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GA industry experts offer upbeat assessment at AOPA Expo 2002 general sessionGA industry experts offer upbeat assessment at AOPA Expo 2002 general session

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Phil Boyer, Drew Steketee, Alan Klapmeier, Paula Derks, and Russ Meyer

General aviation is in better shape today than anyone could have imagined in the immediate aftermath of the September 11 attacks, according to four top industry leaders. Drew Steketee, president of Be A Pilot, Cirrus Design president Alan Klapmeier, Paula Derks, president of the Aircraft Electronics Association, and Russ Meyer, chairman and chief executive officer of the Cessna Aircraft Company, joined AOPA President Phil Boyer on the stage for the second general session of AOPA Expo 2002, and offered a generally optimistic assessment of where the industry is 409 days after the September 11 attacks.

Drew Steketee told the standing-room-only crowd that despite the attacks of last September, more people are taking flight training than a year ago. They have disproved a gloomy GA forecast by the FAA this past spring. The total number of student pilots has already reached a level the FAA said would not occur until the year 2012.

A large part of that is due to the Be A Pilot program, which offers $49 introductory flights at hundreds of flight schools across the United States and Canada. Be A Pilot's Web site and print and television advertising have generated thousands of requests for the introductory flight certificates, and two thirds of those who take the introductory flight go on to begin flight training.

"We face problems, but we also have tremendous opportunities," Cirrus Design's Alan Klapmeier told the gathering. He spoke enthusiastically about general aviation, and its potential for growth. He told the audience that each pilot can help GA tremendously, simply by taking friends and neighbors up and introducing them to the thrill of flying.

"Aviation is a life-changing experience," said Klapmeier, "and one of the hardest things for us to do is make our non-flying friends understand. One of the concerns I hear most often is 'what if we get lost?' With GPS and moving maps, now I can point to the little plane on the screen and say, 'See that? That's us. We're not lost.' And they say 'I can do that!' That's what we've got to do...get more people to say 'I can do that!'"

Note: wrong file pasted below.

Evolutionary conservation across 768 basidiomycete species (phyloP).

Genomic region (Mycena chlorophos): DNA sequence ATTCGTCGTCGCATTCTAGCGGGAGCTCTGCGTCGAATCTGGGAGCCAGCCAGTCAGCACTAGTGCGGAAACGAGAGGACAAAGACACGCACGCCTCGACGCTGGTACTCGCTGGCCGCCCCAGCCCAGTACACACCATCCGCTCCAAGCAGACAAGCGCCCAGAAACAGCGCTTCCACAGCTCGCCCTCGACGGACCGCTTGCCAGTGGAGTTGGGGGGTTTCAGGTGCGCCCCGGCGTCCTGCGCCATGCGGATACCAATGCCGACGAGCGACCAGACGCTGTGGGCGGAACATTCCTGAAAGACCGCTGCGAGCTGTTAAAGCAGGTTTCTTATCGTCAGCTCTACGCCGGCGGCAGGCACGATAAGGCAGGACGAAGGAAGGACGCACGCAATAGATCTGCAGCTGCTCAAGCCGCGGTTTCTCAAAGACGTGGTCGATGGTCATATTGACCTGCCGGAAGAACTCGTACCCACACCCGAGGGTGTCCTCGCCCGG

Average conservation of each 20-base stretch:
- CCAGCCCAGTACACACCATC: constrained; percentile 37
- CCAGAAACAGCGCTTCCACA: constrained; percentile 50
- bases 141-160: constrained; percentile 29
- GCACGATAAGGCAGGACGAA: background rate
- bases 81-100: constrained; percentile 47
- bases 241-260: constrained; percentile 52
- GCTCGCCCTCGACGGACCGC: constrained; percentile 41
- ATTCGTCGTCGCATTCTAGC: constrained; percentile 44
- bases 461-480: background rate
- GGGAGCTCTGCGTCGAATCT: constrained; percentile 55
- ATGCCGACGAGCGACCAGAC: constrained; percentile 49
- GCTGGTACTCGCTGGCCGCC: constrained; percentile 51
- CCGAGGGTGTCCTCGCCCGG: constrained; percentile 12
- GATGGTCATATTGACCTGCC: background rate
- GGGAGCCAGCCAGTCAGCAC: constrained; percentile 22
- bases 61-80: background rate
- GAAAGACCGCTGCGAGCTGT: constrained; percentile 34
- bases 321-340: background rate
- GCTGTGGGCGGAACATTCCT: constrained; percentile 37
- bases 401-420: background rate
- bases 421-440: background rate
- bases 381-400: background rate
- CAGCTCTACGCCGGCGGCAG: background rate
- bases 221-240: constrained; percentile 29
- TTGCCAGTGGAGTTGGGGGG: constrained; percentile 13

Paula Derks of the Aircraft Electronics Association backed Klapmeier's assertion that advances in avionics are making the GA cockpit more and more accessible. "More and more, avionics manufacturers are able to offer technology to GA pilots that previously had only been available in airliners and high-end corporate aircraft," Derks told the assembled pilots.

Russ Meyer of Cessna concluded the morning, saying he sees the light at the end of the tunnel for the current economic hard times. He said Cessna expects sales to improve in 2004, thanks largely to its business jets, including the recently announced CJ-3 and Mustang. According to Meyer, the recent surge in small jets, such as Cessna's Mustang, the Eclipse E-500, and the just-announced Adam A-700, is helping to generate interest and a create a new market for aircraft manufacturers.

The four made clear that while the tough times may not be over yet, things are not nearly as dire as many feared right after the September 11 attacks. All four emphasized that there are strong reasons to be optimistic about the future of general aviation.

With some 387,000 members, AOPA is the world's largest civil aviation organization, working to protect the interests of general aviation. Nearly two thirds of all U.S. pilots are members of AOPA.

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